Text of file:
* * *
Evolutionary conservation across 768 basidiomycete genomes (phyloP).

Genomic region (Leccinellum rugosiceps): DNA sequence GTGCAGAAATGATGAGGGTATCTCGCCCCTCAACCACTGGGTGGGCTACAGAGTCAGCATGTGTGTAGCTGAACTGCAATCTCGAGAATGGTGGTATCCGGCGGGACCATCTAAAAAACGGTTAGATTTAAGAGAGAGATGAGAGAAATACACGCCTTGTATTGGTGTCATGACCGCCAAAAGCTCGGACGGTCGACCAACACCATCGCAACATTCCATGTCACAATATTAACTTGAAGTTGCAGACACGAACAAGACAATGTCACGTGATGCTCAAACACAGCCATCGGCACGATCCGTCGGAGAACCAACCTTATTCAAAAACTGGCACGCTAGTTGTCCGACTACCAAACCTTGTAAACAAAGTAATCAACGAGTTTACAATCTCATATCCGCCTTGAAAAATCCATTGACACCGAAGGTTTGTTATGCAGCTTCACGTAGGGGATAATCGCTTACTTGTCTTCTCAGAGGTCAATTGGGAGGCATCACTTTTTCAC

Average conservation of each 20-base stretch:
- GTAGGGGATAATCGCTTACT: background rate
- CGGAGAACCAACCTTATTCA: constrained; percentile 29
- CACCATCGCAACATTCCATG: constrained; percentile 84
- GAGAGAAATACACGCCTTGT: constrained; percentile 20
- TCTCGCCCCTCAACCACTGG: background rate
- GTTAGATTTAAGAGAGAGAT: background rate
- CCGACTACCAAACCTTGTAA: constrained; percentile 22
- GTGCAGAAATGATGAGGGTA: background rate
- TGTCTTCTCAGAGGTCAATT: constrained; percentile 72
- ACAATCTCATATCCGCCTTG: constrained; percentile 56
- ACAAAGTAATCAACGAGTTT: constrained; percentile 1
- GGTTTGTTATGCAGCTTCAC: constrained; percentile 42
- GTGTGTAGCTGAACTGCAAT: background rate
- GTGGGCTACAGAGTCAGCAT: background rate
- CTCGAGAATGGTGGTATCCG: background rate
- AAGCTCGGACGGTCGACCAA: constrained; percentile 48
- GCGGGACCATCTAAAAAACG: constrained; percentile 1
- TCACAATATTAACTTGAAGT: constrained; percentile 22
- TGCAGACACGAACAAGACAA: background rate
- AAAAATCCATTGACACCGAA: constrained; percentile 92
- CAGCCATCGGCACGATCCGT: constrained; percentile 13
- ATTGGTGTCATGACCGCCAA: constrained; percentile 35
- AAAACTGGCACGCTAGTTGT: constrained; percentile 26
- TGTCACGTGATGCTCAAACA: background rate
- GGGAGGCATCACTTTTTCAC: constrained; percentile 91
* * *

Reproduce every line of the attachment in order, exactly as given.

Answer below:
Evolutionary conservation across 768 basidiomycete genomes (phyloP).

Genomic region (Leccinellum rugosiceps): DNA sequence GTGCAGAAATGATGAGGGTATCTCGCCCCTCAACCACTGGGTGGGCTACAGAGTCAGCATGTGTGTAGCTGAACTGCAATCTCGAGAATGGTGGTATCCGGCGGGACCATCTAAAAAACGGTTAGATTTAAGAGAGAGATGAGAGAAATACACGCCTTGTATTGGTGTCATGACCGCCAAAAGCTCGGACGGTCGACCAACACCATCGCAACATTCCATGTCACAATATTAACTTGAAGTTGCAGACACGAACAAGACAATGTCACGTGATGCTCAAACACAGCCATCGGCACGATCCGTCGGAGAACCAACCTTATTCAAAAACTGGCACGCTAGTTGTCCGACTACCAAACCTTGTAAACAAAGTAATCAACGAGTTTACAATCTCATATCCGCCTTGAAAAATCCATTGACACCGAAGGTTTGTTATGCAGCTTCACGTAGGGGATAATCGCTTACTTGTCTTCTCAGAGGTCAATTGGGAGGCATCACTTTTTCAC

Average conservation of each 20-base stretch:
- GTAGGGGATAATCGCTTACT: background rate
- CGGAGAACCAACCTTATTCA: constrained; percentile 29
- CACCATCGCAACATTCCATG: constrained; percentile 84
- GAGAGAAATACACGCCTTGT: constrained; percentile 20
- TCTCGCCCCTCAACCACTGG: background rate
- GTTAGATTTAAGAGAGAGAT: background rate
- CCGACTACCAAACCTTGTAA: constrained; percentile 22
- GTGCAGAAATGATGAGGGTA: background rate
- TGTCTTCTCAGAGGTCAATT: constrained; percentile 72
- ACAATCTCATATCCGCCTTG: constrained; percentile 56
- ACAAAGTAATCAACGAGTTT: constrained; percentile 1
- GGTTTGTTATGCAGCTTCAC: constrained; percentile 42
- GTGTGTAGCTGAACTGCAAT: background rate
- GTGGGCTACAGAGTCAGCAT: background rate
- CTCGAGAATGGTGGTATCCG: background rate
- AAGCTCGGACGGTCGACCAA: constrained; percentile 48
- GCGGGACCATCTAAAAAACG: constrained; percentile 1
- TCACAATATTAACTTGAAGT: constrained; percentile 22
- TGCAGACACGAACAAGACAA: background rate
- AAAAATCCATTGACACCGAA: constrained; percentile 92
- CAGCCATCGGCACGATCCGT: constrained; percentile 13
- ATTGGTGTCATGACCGCCAA: constrained; percentile 35
- AAAACTGGCACGCTAGTTGT: constrained; percentile 26
- TGTCACGTGATGCTCAAACA: background rate
- GGGAGGCATCACTTTTTCAC: constrained; percentile 91